Any crime analysis done in the first half of the year really needs the disclaimer that “it’s early” and this analysis is no different. We are only 59 days into 2017 and a lot of the current trends could change over the next 10 months. That said, the available evidence suggests crime, driven by an increase in property crime and gun violence, is up considerably so far this year.
Official crime numbers are out so time to revisit the Change in NOLA Crime, 2010 to 2016.
The official numbers are in from NOPD: citywide Uniform Crime Report Part I crime rose 4.4 percent from 2015 to 2016. This largely jives with the forecast I made in late December of a roughly 5 percent jump last year. Continue reading “New Orleans Crime Rose 4.4% in 2016”
Some types of New Orleans crime rise and fall with the calendar and many do not. Few crimes, however, are so centered around one specific time a year as pickpockets are to Mardi Gras season. So the Sacramento Kings shouldn’t feel bad about DeMarcus Cousins getting stolen from them last night, it’s happening a lot down here right about now.
The start to 2017 has been terrible in terms of gun violence in New Orleans. Shootings are up 63 percent relative to this day in 2016 and murders are up 145 percent over that span. The rise in gun violence in New Orleans at the start of 2017 is not some spontaneous happenstance, but rather it reflects a change that began here toward the middle of 2016.
There is evidence, however, that gun violence may be slowing down or at least is no longer rising as quickly.
Occasionally I take a break from writing and tweeting about New Orleans crime in order to talk with people about New Orleans crime. There were two such occasions last week that I wanted to share.
First I had a great conversation with Oliver Thomas on WBOK. Sometimes you do radio and the callers either ask terrible, loaded questions or just preach at you for 30 minutes. This was not one of those times.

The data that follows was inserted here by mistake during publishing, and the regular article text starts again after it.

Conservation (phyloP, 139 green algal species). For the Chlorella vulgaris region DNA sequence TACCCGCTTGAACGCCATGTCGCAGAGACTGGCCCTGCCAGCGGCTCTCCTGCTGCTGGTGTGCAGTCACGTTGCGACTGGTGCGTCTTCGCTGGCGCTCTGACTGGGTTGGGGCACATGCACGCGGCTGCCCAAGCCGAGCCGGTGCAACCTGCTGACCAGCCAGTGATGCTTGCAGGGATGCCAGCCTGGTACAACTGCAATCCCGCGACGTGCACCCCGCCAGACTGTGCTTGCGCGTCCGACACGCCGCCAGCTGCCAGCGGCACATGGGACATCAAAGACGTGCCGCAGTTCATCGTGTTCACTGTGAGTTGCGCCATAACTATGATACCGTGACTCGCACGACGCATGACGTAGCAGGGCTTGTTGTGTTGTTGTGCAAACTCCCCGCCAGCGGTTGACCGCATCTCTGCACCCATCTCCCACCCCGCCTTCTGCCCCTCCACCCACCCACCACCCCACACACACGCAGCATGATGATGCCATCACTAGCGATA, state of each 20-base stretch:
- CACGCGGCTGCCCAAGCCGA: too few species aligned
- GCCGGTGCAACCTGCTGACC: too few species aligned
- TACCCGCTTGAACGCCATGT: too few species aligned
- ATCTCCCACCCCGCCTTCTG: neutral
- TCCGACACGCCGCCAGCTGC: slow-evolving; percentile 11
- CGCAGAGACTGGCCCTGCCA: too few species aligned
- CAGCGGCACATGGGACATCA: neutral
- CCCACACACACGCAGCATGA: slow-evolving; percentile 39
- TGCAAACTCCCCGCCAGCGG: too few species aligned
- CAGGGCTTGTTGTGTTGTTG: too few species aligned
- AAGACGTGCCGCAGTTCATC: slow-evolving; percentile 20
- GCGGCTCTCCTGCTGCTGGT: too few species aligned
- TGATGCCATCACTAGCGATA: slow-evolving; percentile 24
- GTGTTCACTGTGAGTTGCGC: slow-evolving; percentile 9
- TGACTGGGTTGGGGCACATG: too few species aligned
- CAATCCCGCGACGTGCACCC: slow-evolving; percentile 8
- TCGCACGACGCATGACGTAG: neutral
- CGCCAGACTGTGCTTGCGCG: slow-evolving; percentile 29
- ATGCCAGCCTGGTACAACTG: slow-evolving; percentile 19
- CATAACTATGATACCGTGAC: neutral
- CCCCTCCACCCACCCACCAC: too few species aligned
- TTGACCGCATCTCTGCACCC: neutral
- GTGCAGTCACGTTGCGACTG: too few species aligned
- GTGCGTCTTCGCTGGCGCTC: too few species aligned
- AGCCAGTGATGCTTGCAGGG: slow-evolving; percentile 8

The second was a long chat with State Senator JP Morrell. We talked a bit about crime but then talked about bigger structural issues facing the city including whether New Orleans should have an elected police chief. JP and I came down on opposite ends of that spectrum but we might not be so far apart.
There has been a lot of talk about the city’s newly proposed security plan which, among other things, calls for a sizable expansion of high definition security cameras and an infrastructure from which to theoretically monitor those cameras. There has been lots of feedback on the morality of the plan and its potential impact on the city’s unique music culture.
This purpose of this post is not to discuss the plan’s morality or potential impact on the community’s lifestyles and culture. Rather this post will assume the city is planning to add cameras and look at some of the issues surrounding where they should be placed if they are going to be effective in fighting crime. Continue reading “More Thoughts On Cameras & NOLA Crime”
Hopefully by now it is clear that longer response times in New Orleans have a tendency to deflate crimes. This is especially true with property crimes like theft and vehicle burglary and less true from person crimes (homicide, rape, robbery).
NOPD’s manpower issues are well documented as is the impact of those issues on how NOPD polices and response times. I thought it would be interesting, therefore, to take a closer look at the specific changes that have occurred in response to falling manpower. Continue reading “How NOPD Staffing Has Changed: 2013 to 2017”